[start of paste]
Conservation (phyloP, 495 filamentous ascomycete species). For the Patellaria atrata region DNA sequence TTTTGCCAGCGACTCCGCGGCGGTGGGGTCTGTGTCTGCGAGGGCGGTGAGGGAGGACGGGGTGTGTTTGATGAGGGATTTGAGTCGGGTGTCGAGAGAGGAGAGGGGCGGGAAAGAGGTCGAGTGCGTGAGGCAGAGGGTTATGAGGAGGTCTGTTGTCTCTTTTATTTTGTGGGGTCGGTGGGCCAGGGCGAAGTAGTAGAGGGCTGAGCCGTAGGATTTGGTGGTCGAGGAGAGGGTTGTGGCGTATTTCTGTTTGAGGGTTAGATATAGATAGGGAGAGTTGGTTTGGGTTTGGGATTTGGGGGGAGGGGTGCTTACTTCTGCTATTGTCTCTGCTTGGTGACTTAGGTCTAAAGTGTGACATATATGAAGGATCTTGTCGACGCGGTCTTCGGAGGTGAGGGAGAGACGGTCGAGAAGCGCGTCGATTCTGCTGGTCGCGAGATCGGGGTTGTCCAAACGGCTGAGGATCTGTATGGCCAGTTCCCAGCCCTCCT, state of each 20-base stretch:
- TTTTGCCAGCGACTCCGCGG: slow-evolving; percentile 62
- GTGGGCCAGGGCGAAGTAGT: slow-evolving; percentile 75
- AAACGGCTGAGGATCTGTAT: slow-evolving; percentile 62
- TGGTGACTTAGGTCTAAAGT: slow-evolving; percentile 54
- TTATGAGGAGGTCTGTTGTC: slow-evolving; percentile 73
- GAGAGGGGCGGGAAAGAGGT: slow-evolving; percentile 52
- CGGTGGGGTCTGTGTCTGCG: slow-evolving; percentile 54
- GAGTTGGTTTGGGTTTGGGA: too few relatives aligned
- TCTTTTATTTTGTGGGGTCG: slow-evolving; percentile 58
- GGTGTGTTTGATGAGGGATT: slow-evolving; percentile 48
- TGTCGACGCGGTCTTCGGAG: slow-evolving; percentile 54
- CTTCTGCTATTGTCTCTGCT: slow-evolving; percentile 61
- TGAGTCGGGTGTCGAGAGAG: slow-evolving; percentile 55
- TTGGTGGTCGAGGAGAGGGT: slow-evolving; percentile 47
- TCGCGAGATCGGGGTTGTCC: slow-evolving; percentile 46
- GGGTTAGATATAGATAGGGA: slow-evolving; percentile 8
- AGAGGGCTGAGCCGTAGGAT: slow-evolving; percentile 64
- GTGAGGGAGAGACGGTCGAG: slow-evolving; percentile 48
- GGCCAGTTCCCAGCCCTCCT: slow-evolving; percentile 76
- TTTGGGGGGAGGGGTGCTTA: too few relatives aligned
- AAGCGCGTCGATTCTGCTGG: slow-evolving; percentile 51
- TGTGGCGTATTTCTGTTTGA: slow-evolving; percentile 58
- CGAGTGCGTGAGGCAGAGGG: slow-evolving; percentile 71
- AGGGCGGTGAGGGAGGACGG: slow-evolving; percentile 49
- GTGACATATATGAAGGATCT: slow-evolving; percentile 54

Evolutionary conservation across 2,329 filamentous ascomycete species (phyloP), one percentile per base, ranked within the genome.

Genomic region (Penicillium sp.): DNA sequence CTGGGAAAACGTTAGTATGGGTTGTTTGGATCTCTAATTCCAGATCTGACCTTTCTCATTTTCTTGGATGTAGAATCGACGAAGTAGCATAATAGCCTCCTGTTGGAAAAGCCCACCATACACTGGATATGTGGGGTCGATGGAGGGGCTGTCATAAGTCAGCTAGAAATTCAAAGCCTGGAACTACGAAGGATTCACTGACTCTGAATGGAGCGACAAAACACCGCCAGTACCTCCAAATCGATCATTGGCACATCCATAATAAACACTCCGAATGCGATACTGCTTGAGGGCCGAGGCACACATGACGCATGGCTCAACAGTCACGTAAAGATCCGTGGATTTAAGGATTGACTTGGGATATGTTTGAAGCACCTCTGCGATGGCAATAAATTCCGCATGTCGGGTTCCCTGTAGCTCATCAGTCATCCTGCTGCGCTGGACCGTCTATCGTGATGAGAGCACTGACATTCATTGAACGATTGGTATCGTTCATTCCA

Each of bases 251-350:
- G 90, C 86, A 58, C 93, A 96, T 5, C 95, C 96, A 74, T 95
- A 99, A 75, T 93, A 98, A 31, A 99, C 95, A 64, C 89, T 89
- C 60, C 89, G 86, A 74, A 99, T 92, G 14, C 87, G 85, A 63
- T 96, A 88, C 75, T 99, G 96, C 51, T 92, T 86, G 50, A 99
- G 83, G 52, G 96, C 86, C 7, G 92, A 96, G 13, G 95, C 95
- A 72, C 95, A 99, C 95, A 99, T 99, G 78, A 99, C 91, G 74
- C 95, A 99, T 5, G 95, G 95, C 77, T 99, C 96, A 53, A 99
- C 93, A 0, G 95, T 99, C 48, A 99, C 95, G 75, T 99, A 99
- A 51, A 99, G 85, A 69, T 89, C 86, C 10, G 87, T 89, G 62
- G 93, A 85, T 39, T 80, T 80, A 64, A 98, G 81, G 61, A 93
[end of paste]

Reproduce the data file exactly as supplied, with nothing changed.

Conservation (phyloP, 495 filamentous ascomycete species). For the Patellaria atrata region DNA sequence TTTTGCCAGCGACTCCGCGGCGGTGGGGTCTGTGTCTGCGAGGGCGGTGAGGGAGGACGGGGTGTGTTTGATGAGGGATTTGAGTCGGGTGTCGAGAGAGGAGAGGGGCGGGAAAGAGGTCGAGTGCGTGAGGCAGAGGGTTATGAGGAGGTCTGTTGTCTCTTTTATTTTGTGGGGTCGGTGGGCCAGGGCGAAGTAGTAGAGGGCTGAGCCGTAGGATTTGGTGGTCGAGGAGAGGGTTGTGGCGTATTTCTGTTTGAGGGTTAGATATAGATAGGGAGAGTTGGTTTGGGTTTGGGATTTGGGGGGAGGGGTGCTTACTTCTGCTATTGTCTCTGCTTGGTGACTTAGGTCTAAAGTGTGACATATATGAAGGATCTTGTCGACGCGGTCTTCGGAGGTGAGGGAGAGACGGTCGAGAAGCGCGTCGATTCTGCTGGTCGCGAGATCGGGGTTGTCCAAACGGCTGAGGATCTGTATGGCCAGTTCCCAGCCCTCCT, state of each 20-base stretch:
- TTTTGCCAGCGACTCCGCGG: slow-evolving; percentile 62
- GTGGGCCAGGGCGAAGTAGT: slow-evolving; percentile 75
- AAACGGCTGAGGATCTGTAT: slow-evolving; percentile 62
- TGGTGACTTAGGTCTAAAGT: slow-evolving; percentile 54
- TTATGAGGAGGTCTGTTGTC: slow-evolving; percentile 73
- GAGAGGGGCGGGAAAGAGGT: slow-evolving; percentile 52
- CGGTGGGGTCTGTGTCTGCG: slow-evolving; percentile 54
- GAGTTGGTTTGGGTTTGGGA: too few relatives aligned
- TCTTTTATTTTGTGGGGTCG: slow-evolving; percentile 58
- GGTGTGTTTGATGAGGGATT: slow-evolving; percentile 48
- TGTCGACGCGGTCTTCGGAG: slow-evolving; percentile 54
- CTTCTGCTATTGTCTCTGCT: slow-evolving; percentile 61
- TGAGTCGGGTGTCGAGAGAG: slow-evolving; percentile 55
- TTGGTGGTCGAGGAGAGGGT: slow-evolving; percentile 47
- TCGCGAGATCGGGGTTGTCC: slow-evolving; percentile 46
- GGGTTAGATATAGATAGGGA: slow-evolving; percentile 8
- AGAGGGCTGAGCCGTAGGAT: slow-evolving; percentile 64
- GTGAGGGAGAGACGGTCGAG: slow-evolving; percentile 48
- GGCCAGTTCCCAGCCCTCCT: slow-evolving; percentile 76
- TTTGGGGGGAGGGGTGCTTA: too few relatives aligned
- AAGCGCGTCGATTCTGCTGG: slow-evolving; percentile 51
- TGTGGCGTATTTCTGTTTGA: slow-evolving; percentile 58
- CGAGTGCGTGAGGCAGAGGG: slow-evolving; percentile 71
- AGGGCGGTGAGGGAGGACGG: slow-evolving; percentile 49
- GTGACATATATGAAGGATCT: slow-evolving; percentile 54

Evolutionary conservation across 2,329 filamentous ascomycete species (phyloP), one percentile per base, ranked within the genome.

Genomic region (Penicillium sp.): DNA sequence CTGGGAAAACGTTAGTATGGGTTGTTTGGATCTCTAATTCCAGATCTGACCTTTCTCATTTTCTTGGATGTAGAATCGACGAAGTAGCATAATAGCCTCCTGTTGGAAAAGCCCACCATACACTGGATATGTGGGGTCGATGGAGGGGCTGTCATAAGTCAGCTAGAAATTCAAAGCCTGGAACTACGAAGGATTCACTGACTCTGAATGGAGCGACAAAACACCGCCAGTACCTCCAAATCGATCATTGGCACATCCATAATAAACACTCCGAATGCGATACTGCTTGAGGGCCGAGGCACACATGACGCATGGCTCAACAGTCACGTAAAGATCCGTGGATTTAAGGATTGACTTGGGATATGTTTGAAGCACCTCTGCGATGGCAATAAATTCCGCATGTCGGGTTCCCTGTAGCTCATCAGTCATCCTGCTGCGCTGGACCGTCTATCGTGATGAGAGCACTGACATTCATTGAACGATTGGTATCGTTCATTCCA

Each of bases 251-350:
- G 90, C 86, A 58, C 93, A 96, T 5, C 95, C 96, A 74, T 95
- A 99, A 75, T 93, A 98, A 31, A 99, C 95, A 64, C 89, T 89
- C 60, C 89, G 86, A 74, A 99, T 92, G 14, C 87, G 85, A 63
- T 96, A 88, C 75, T 99, G 96, C 51, T 92, T 86, G 50, A 99
- G 83, G 52, G 96, C 86, C 7, G 92, A 96, G 13, G 95, C 95
- A 72, C 95, A 99, C 95, A 99, T 99, G 78, A 99, C 91, G 74
- C 95, A 99, T 5, G 95, G 95, C 77, T 99, C 96, A 53, A 99
- C 93, A 0, G 95, T 99, C 48, A 99, C 95, G 75, T 99, A 99
- A 51, A 99, G 85, A 69, T 89, C 86, C 10, G 87, T 89, G 62
- G 93, A 85, T 39, T 80, T 80, A 64, A 98, G 81, G 61, A 93